Workplace burnout has been designated by the World Health Organization (WHO) as an “occupational phenomenon.” Employers should begin to formulate and implement mechanisms for dealing with the issue.

The World Health Organization:

WHO is headquartered in Geneva, Switzerland, and is a part of the United Nations that focuses on global health issues. The WHO has

The Americans with Disabilities Act (ADA) requires that employers reasonably accommodate employees with disabilities, including allowing modified work schedules when appropriate. One federal appellate court has addressed that issue, overlaid with the question of accommodating an employee’s postpartum depression after FMLA leave, and has held that a lower court wrongly concluded that full-time presence was

Is additional time off after a leave of absence a “reasonable” accommodation? The answer is unclear, and usually is “It depends.” Federal courts recently have disagreed with each other on the issue, and the question has received continued and increasing attention after the EEOC’s 2016 Guidance on medical leaves under the Americans with Disabilities Act.

The Americans with Disabilities Act (ADA) requires both a disabled employee and her employer to work interactively to identify reasonable accommodations for the disabled employee. The 7th U.S. Circuit Court of Appeals has underscored that requirement by dismissing the claims of an individual who, it found, failed to engage fully in the interactive process.

In a recent unpublished opinion, the 11th U.S. Circuit Court of Appeals issued a carefully considered and well-structured instruction for those who want to further understand the concept of “essential functions” of a position in cases under the Americans with Disabilities Act (ADA). Bagwell v. Morgan County Commission, No. 15-15274 (11th Cir., January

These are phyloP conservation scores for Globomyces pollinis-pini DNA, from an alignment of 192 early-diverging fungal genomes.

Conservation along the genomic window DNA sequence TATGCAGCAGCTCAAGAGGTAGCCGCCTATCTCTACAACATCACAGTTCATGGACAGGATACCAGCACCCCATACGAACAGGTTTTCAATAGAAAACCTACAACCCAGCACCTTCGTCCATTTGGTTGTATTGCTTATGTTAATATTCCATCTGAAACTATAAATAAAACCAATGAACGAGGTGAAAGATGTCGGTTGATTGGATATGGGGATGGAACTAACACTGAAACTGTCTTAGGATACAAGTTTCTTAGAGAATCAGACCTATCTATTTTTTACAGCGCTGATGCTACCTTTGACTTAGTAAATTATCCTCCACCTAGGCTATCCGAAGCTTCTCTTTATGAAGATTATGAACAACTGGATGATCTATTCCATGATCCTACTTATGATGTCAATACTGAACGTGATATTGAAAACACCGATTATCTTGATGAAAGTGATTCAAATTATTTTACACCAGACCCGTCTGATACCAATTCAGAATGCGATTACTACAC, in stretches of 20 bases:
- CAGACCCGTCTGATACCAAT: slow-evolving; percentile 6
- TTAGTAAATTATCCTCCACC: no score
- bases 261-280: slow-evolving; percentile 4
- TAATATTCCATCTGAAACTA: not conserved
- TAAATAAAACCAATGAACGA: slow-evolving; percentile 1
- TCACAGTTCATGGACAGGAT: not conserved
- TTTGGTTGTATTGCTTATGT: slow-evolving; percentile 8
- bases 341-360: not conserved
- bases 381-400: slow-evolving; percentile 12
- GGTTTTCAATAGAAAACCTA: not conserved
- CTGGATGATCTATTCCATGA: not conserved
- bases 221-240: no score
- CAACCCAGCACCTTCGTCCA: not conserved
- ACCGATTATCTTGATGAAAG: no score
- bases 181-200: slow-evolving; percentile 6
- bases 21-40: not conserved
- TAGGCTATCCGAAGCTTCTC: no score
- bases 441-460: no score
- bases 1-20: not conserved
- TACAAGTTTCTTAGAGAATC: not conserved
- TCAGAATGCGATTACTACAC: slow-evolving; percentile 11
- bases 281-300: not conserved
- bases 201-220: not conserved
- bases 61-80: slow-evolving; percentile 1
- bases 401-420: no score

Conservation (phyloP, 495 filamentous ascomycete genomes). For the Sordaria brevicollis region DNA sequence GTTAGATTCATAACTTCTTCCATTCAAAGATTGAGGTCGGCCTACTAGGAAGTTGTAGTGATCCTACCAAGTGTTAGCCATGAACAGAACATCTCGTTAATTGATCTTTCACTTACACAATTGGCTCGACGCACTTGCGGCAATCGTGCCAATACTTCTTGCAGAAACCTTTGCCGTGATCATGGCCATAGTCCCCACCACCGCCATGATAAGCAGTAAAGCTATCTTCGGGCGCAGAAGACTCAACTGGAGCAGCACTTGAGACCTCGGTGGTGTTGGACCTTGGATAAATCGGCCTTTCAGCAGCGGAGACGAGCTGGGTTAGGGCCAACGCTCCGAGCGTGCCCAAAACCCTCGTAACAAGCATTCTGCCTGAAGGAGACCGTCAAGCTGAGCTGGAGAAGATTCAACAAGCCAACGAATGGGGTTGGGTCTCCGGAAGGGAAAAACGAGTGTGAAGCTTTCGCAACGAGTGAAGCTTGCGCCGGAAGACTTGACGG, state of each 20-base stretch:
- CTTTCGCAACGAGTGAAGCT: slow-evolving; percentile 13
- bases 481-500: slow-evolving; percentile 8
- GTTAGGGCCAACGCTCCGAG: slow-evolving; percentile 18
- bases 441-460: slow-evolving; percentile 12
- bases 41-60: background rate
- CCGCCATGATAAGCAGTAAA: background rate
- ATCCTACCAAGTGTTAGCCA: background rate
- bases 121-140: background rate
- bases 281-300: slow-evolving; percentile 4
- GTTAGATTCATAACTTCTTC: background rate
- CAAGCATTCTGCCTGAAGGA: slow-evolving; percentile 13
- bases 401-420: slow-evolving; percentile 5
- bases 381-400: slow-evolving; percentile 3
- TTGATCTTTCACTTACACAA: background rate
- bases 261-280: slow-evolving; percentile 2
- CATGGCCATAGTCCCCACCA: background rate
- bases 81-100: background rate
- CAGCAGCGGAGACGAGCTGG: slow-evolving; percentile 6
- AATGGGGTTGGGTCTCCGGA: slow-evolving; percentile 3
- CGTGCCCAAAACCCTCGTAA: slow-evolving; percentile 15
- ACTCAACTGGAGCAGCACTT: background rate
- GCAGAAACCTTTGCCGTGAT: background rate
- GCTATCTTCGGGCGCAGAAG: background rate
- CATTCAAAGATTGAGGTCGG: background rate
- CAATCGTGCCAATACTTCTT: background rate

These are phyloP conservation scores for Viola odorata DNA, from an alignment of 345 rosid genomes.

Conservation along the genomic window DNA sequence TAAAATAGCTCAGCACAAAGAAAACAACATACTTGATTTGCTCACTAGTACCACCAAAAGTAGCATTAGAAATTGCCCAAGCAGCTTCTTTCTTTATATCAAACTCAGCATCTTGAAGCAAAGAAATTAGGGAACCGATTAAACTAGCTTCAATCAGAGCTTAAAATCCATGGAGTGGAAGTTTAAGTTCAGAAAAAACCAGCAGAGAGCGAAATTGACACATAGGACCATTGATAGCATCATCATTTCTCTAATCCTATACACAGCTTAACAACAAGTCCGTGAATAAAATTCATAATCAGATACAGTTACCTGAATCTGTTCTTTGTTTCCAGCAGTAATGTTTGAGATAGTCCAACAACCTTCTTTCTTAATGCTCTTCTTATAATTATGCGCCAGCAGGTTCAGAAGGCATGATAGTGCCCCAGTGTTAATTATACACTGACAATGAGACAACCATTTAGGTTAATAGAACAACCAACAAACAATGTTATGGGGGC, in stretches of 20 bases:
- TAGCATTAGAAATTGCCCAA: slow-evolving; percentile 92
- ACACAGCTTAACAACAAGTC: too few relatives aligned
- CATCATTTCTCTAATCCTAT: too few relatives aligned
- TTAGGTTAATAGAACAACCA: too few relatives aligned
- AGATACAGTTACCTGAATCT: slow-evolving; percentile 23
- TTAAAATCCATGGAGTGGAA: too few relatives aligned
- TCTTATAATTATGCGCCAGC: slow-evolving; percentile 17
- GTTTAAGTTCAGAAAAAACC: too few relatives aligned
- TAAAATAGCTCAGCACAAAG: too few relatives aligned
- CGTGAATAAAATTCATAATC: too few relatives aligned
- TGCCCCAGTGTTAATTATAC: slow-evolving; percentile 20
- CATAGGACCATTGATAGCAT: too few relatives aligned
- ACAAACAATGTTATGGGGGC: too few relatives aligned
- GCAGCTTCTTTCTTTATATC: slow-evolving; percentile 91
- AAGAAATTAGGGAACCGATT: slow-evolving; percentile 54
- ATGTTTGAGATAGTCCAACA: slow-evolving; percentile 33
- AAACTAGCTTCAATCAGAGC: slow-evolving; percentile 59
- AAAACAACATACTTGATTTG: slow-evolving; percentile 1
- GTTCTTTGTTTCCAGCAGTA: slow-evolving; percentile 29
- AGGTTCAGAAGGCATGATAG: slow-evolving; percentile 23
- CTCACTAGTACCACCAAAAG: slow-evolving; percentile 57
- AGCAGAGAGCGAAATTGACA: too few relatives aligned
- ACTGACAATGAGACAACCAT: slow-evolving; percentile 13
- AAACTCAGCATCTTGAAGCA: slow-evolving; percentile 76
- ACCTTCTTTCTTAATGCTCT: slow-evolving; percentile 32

New rules were published by the Equal Employment Opportunity Commission (EEOC) on May 17, 2016, under the Americans with Disabilities Act (ADA) for employers that have instituted “wellness programs.” Under the rules, employers must make sure participation in those programs is voluntary, and that the programs are reasonably designed to promote employee health.

The rule

To support a failure-to-accommodate claim under the Americans with Disabilities Act, a plaintiff must establish both a prima facie case of discrimination and an employer’s failure to accommodate it. But how far must an employer go to fulfill the “interactive process” requirement of the ADA in deciding upon and implementing a reasonable accommodation? A recent

The 6th U.S. Circuit Court of Appeals has held that under the Americans with Disabilities Act (ADA), an employer may rely on a credible, scientifically-based medical opinion to exclude someone from returning to work, even if that opinion is contradicted by another medical provider’s opinion.

This holding came in the case of a